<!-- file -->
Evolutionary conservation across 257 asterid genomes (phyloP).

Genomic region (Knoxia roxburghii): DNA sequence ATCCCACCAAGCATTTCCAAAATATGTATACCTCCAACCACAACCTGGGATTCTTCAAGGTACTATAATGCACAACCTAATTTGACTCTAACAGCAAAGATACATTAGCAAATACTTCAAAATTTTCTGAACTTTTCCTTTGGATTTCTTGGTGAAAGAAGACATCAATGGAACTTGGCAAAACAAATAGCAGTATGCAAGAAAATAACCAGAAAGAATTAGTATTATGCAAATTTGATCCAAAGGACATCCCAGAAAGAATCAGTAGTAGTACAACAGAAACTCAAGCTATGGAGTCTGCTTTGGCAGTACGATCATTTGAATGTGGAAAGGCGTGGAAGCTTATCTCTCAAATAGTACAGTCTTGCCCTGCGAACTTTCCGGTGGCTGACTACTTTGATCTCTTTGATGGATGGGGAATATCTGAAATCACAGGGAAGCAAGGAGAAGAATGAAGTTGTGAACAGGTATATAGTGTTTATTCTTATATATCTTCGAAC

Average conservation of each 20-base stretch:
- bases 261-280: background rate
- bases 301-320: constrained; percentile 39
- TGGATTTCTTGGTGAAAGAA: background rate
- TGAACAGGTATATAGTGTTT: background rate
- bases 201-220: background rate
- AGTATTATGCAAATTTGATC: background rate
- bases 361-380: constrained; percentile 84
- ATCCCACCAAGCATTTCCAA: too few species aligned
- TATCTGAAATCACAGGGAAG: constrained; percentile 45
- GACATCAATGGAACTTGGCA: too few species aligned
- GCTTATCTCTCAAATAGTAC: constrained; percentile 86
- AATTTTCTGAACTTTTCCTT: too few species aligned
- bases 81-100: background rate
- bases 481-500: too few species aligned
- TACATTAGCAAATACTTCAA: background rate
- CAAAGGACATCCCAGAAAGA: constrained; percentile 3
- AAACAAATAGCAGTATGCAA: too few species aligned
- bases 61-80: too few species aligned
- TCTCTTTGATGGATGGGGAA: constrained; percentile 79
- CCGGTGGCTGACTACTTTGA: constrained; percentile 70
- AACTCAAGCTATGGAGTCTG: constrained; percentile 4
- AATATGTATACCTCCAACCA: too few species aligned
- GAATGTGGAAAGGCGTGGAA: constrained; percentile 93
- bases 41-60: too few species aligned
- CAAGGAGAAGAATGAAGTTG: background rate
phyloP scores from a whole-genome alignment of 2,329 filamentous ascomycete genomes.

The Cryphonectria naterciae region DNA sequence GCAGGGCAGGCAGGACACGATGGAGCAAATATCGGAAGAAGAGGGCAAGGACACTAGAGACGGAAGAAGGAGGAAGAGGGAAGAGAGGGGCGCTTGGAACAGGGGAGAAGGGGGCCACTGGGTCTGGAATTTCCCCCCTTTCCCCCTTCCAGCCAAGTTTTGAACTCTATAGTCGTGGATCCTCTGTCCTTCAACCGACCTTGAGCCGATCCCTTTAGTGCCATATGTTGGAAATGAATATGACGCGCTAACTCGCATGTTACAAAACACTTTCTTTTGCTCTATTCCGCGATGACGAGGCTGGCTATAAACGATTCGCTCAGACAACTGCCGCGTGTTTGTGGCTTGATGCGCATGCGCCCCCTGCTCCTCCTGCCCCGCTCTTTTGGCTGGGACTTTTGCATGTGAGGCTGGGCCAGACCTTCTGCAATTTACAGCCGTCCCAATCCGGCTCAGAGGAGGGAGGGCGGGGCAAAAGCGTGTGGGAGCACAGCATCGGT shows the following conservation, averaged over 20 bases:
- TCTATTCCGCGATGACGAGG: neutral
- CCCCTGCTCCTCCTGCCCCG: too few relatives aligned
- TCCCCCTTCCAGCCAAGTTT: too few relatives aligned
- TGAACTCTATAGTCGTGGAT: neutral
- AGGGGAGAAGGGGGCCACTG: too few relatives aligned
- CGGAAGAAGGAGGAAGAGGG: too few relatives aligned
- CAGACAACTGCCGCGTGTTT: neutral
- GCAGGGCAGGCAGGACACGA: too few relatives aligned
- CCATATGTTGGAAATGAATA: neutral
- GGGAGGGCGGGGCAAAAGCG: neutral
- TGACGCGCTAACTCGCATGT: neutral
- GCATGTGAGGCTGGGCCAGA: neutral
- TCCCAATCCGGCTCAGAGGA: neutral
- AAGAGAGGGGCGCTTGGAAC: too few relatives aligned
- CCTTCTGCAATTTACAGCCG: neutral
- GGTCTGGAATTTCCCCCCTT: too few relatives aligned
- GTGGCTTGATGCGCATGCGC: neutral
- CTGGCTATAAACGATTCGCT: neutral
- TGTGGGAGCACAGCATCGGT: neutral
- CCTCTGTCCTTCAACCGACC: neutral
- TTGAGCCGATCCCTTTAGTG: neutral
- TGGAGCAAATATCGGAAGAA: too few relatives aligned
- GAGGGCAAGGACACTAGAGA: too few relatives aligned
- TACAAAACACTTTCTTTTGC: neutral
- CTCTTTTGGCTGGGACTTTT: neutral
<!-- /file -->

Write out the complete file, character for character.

Evolutionary conservation across 257 asterid genomes (phyloP).

Genomic region (Knoxia roxburghii): DNA sequence ATCCCACCAAGCATTTCCAAAATATGTATACCTCCAACCACAACCTGGGATTCTTCAAGGTACTATAATGCACAACCTAATTTGACTCTAACAGCAAAGATACATTAGCAAATACTTCAAAATTTTCTGAACTTTTCCTTTGGATTTCTTGGTGAAAGAAGACATCAATGGAACTTGGCAAAACAAATAGCAGTATGCAAGAAAATAACCAGAAAGAATTAGTATTATGCAAATTTGATCCAAAGGACATCCCAGAAAGAATCAGTAGTAGTACAACAGAAACTCAAGCTATGGAGTCTGCTTTGGCAGTACGATCATTTGAATGTGGAAAGGCGTGGAAGCTTATCTCTCAAATAGTACAGTCTTGCCCTGCGAACTTTCCGGTGGCTGACTACTTTGATCTCTTTGATGGATGGGGAATATCTGAAATCACAGGGAAGCAAGGAGAAGAATGAAGTTGTGAACAGGTATATAGTGTTTATTCTTATATATCTTCGAAC

Average conservation of each 20-base stretch:
- bases 261-280: background rate
- bases 301-320: constrained; percentile 39
- TGGATTTCTTGGTGAAAGAA: background rate
- TGAACAGGTATATAGTGTTT: background rate
- bases 201-220: background rate
- AGTATTATGCAAATTTGATC: background rate
- bases 361-380: constrained; percentile 84
- ATCCCACCAAGCATTTCCAA: too few species aligned
- TATCTGAAATCACAGGGAAG: constrained; percentile 45
- GACATCAATGGAACTTGGCA: too few species aligned
- GCTTATCTCTCAAATAGTAC: constrained; percentile 86
- AATTTTCTGAACTTTTCCTT: too few species aligned
- bases 81-100: background rate
- bases 481-500: too few species aligned
- TACATTAGCAAATACTTCAA: background rate
- CAAAGGACATCCCAGAAAGA: constrained; percentile 3
- AAACAAATAGCAGTATGCAA: too few species aligned
- bases 61-80: too few species aligned
- TCTCTTTGATGGATGGGGAA: constrained; percentile 79
- CCGGTGGCTGACTACTTTGA: constrained; percentile 70
- AACTCAAGCTATGGAGTCTG: constrained; percentile 4
- AATATGTATACCTCCAACCA: too few species aligned
- GAATGTGGAAAGGCGTGGAA: constrained; percentile 93
- bases 41-60: too few species aligned
- CAAGGAGAAGAATGAAGTTG: background rate
phyloP scores from a whole-genome alignment of 2,329 filamentous ascomycete genomes.

The Cryphonectria naterciae region DNA sequence GCAGGGCAGGCAGGACACGATGGAGCAAATATCGGAAGAAGAGGGCAAGGACACTAGAGACGGAAGAAGGAGGAAGAGGGAAGAGAGGGGCGCTTGGAACAGGGGAGAAGGGGGCCACTGGGTCTGGAATTTCCCCCCTTTCCCCCTTCCAGCCAAGTTTTGAACTCTATAGTCGTGGATCCTCTGTCCTTCAACCGACCTTGAGCCGATCCCTTTAGTGCCATATGTTGGAAATGAATATGACGCGCTAACTCGCATGTTACAAAACACTTTCTTTTGCTCTATTCCGCGATGACGAGGCTGGCTATAAACGATTCGCTCAGACAACTGCCGCGTGTTTGTGGCTTGATGCGCATGCGCCCCCTGCTCCTCCTGCCCCGCTCTTTTGGCTGGGACTTTTGCATGTGAGGCTGGGCCAGACCTTCTGCAATTTACAGCCGTCCCAATCCGGCTCAGAGGAGGGAGGGCGGGGCAAAAGCGTGTGGGAGCACAGCATCGGT shows the following conservation, averaged over 20 bases:
- TCTATTCCGCGATGACGAGG: neutral
- CCCCTGCTCCTCCTGCCCCG: too few relatives aligned
- TCCCCCTTCCAGCCAAGTTT: too few relatives aligned
- TGAACTCTATAGTCGTGGAT: neutral
- AGGGGAGAAGGGGGCCACTG: too few relatives aligned
- CGGAAGAAGGAGGAAGAGGG: too few relatives aligned
- CAGACAACTGCCGCGTGTTT: neutral
- GCAGGGCAGGCAGGACACGA: too few relatives aligned
- CCATATGTTGGAAATGAATA: neutral
- GGGAGGGCGGGGCAAAAGCG: neutral
- TGACGCGCTAACTCGCATGT: neutral
- GCATGTGAGGCTGGGCCAGA: neutral
- TCCCAATCCGGCTCAGAGGA: neutral
- AAGAGAGGGGCGCTTGGAAC: too few relatives aligned
- CCTTCTGCAATTTACAGCCG: neutral
- GGTCTGGAATTTCCCCCCTT: too few relatives aligned
- GTGGCTTGATGCGCATGCGC: neutral
- CTGGCTATAAACGATTCGCT: neutral
- TGTGGGAGCACAGCATCGGT: neutral
- CCTCTGTCCTTCAACCGACC: neutral
- TTGAGCCGATCCCTTTAGTG: neutral
- TGGAGCAAATATCGGAAGAA: too few relatives aligned
- GAGGGCAAGGACACTAGAGA: too few relatives aligned
- TACAAAACACTTTCTTTTGC: neutral
- CTCTTTTGGCTGGGACTTTT: neutral